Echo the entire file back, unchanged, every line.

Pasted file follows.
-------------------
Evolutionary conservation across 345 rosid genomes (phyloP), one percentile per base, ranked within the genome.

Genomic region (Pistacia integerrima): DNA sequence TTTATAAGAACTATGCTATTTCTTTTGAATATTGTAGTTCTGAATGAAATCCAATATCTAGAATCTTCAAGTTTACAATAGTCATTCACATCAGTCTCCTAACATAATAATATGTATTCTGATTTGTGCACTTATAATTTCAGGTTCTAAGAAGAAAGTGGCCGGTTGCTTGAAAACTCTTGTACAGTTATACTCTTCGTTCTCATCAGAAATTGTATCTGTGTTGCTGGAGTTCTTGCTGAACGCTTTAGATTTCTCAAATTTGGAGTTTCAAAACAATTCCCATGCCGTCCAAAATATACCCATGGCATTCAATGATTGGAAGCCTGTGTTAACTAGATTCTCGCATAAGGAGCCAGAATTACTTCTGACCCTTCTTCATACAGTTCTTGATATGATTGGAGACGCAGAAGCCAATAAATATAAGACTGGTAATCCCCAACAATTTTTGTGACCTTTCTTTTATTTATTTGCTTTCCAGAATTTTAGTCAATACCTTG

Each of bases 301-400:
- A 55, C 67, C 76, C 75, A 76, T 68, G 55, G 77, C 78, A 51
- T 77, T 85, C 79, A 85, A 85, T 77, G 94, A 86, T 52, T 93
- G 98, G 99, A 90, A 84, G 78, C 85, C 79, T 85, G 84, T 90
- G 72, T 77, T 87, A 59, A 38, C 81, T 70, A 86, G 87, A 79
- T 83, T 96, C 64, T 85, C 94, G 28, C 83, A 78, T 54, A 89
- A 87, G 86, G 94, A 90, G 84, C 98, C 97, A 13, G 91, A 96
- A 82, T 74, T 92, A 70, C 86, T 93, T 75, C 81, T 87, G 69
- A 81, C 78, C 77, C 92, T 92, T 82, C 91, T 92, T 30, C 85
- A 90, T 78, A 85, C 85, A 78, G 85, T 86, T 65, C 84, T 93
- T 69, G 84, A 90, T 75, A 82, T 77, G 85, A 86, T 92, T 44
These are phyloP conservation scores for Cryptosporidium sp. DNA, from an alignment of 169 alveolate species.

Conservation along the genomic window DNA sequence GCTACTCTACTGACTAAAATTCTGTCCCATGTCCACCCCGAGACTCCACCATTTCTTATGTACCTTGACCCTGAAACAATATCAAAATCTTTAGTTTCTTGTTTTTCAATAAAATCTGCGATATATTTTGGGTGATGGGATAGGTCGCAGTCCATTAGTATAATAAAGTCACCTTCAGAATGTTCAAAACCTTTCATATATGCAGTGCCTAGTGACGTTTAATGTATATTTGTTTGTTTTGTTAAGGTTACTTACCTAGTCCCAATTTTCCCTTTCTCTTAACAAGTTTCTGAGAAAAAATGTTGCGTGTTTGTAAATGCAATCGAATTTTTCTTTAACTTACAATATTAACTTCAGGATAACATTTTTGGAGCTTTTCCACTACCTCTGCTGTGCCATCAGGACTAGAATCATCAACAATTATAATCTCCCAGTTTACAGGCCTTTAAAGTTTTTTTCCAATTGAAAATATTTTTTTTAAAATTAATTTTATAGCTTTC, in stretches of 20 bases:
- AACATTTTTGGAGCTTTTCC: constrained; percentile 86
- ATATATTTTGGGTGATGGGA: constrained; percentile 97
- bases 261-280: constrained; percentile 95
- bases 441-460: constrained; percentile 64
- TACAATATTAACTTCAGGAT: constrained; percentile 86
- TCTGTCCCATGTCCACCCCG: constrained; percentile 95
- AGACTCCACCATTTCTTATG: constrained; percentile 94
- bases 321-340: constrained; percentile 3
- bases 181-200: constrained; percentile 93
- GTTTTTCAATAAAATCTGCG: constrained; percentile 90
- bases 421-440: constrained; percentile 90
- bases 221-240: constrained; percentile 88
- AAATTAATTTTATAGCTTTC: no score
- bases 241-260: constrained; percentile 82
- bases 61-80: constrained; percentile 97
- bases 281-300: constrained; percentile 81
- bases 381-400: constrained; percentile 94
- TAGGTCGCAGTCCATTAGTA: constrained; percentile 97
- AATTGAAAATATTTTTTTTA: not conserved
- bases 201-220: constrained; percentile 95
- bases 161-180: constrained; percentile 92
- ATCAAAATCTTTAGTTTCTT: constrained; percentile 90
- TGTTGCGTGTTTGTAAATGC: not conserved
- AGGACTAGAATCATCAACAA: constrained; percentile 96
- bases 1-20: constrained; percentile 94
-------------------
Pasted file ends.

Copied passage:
Evolutionary conservation across 345 rosid genomes (phyloP), one percentile per base, ranked within the genome.

Genomic region (Pistacia integerrima): DNA sequence TTTATAAGAACTATGCTATTTCTTTTGAATATTGTAGTTCTGAATGAAATCCAATATCTAGAATCTTCAAGTTTACAATAGTCATTCACATCAGTCTCCTAACATAATAATATGTATTCTGATTTGTGCACTTATAATTTCAGGTTCTAAGAAGAAAGTGGCCGGTTGCTTGAAAACTCTTGTACAGTTATACTCTTCGTTCTCATCAGAAATTGTATCTGTGTTGCTGGAGTTCTTGCTGAACGCTTTAGATTTCTCAAATTTGGAGTTTCAAAACAATTCCCATGCCGTCCAAAATATACCCATGGCATTCAATGATTGGAAGCCTGTGTTAACTAGATTCTCGCATAAGGAGCCAGAATTACTTCTGACCCTTCTTCATACAGTTCTTGATATGATTGGAGACGCAGAAGCCAATAAATATAAGACTGGTAATCCCCAACAATTTTTGTGACCTTTCTTTTATTTATTTGCTTTCCAGAATTTTAGTCAATACCTTG

Each of bases 301-400:
- A 55, C 67, C 76, C 75, A 76, T 68, G 55, G 77, C 78, A 51
- T 77, T 85, C 79, A 85, A 85, T 77, G 94, A 86, T 52, T 93
- G 98, G 99, A 90, A 84, G 78, C 85, C 79, T 85, G 84, T 90
- G 72, T 77, T 87, A 59, A 38, C 81, T 70, A 86, G 87, A 79
- T 83, T 96, C 64, T 85, C 94, G 28, C 83, A 78, T 54, A 89
- A 87, G 86, G 94, A 90, G 84, C 98, C 97, A 13, G 91, A 96
- A 82, T 74, T 92, A 70, C 86, T 93, T 75, C 81, T 87, G 69
- A 81, C 78, C 77, C 92, T 92, T 82, C 91, T 92, T 30, C 85
- A 90, T 78, A 85, C 85, A 78, G 85, T 86, T 65, C 84, T 93
- T 69, G 84, A 90, T 75, A 82, T 77, G 85, A 86, T 92, T 44
These are phyloP conservation scores for Cryptosporidium sp. DNA, from an alignment of 169 alveolate species.

Conservation along the genomic window DNA sequence GCTACTCTACTGACTAAAATTCTGTCCCATGTCCACCCCGAGACTCCACCATTTCTTATGTACCTTGACCCTGAAACAATATCAAAATCTTTAGTTTCTTGTTTTTCAATAAAATCTGCGATATATTTTGGGTGATGGGATAGGTCGCAGTCCATTAGTATAATAAAGTCACCTTCAGAATGTTCAAAACCTTTCATATATGCAGTGCCTAGTGACGTTTAATGTATATTTGTTTGTTTTGTTAAGGTTACTTACCTAGTCCCAATTTTCCCTTTCTCTTAACAAGTTTCTGAGAAAAAATGTTGCGTGTTTGTAAATGCAATCGAATTTTTCTTTAACTTACAATATTAACTTCAGGATAACATTTTTGGAGCTTTTCCACTACCTCTGCTGTGCCATCAGGACTAGAATCATCAACAATTATAATCTCCCAGTTTACAGGCCTTTAAAGTTTTTTTCCAATTGAAAATATTTTTTTTAAAATTAATTTTATAGCTTTC, in stretches of 20 bases:
- AACATTTTTGGAGCTTTTCC: constrained; percentile 86
- ATATATTTTGGGTGATGGGA: constrained; percentile 97
- bases 261-280: constrained; percentile 95
- bases 441-460: constrained; percentile 64
- TACAATATTAACTTCAGGAT: constrained; percentile 86
- TCTGTCCCATGTCCACCCCG: constrained; percentile 95
- AGACTCCACCATTTCTTATG: constrained; percentile 94
- bases 321-340: constrained; percentile 3
- bases 181-200: constrained; percentile 93
- GTTTTTCAATAAAATCTGCG: constrained; percentile 90
- bases 421-440: constrained; percentile 90
- bases 221-240: constrained; percentile 88
- AAATTAATTTTATAGCTTTC: no score
- bases 241-260: constrained; percentile 82
- bases 61-80: constrained; percentile 97
- bases 281-300: constrained; percentile 81
- bases 381-400: constrained; percentile 94
- TAGGTCGCAGTCCATTAGTA: constrained; percentile 97
- AATTGAAAATATTTTTTTTA: not conserved
- bases 201-220: constrained; percentile 95
- bases 161-180: constrained; percentile 92
- ATCAAAATCTTTAGTTTCTT: constrained; percentile 90
- TGTTGCGTGTTTGTAAATGC: not conserved
- AGGACTAGAATCATCAACAA: constrained; percentile 96
- bases 1-20: constrained; percentile 94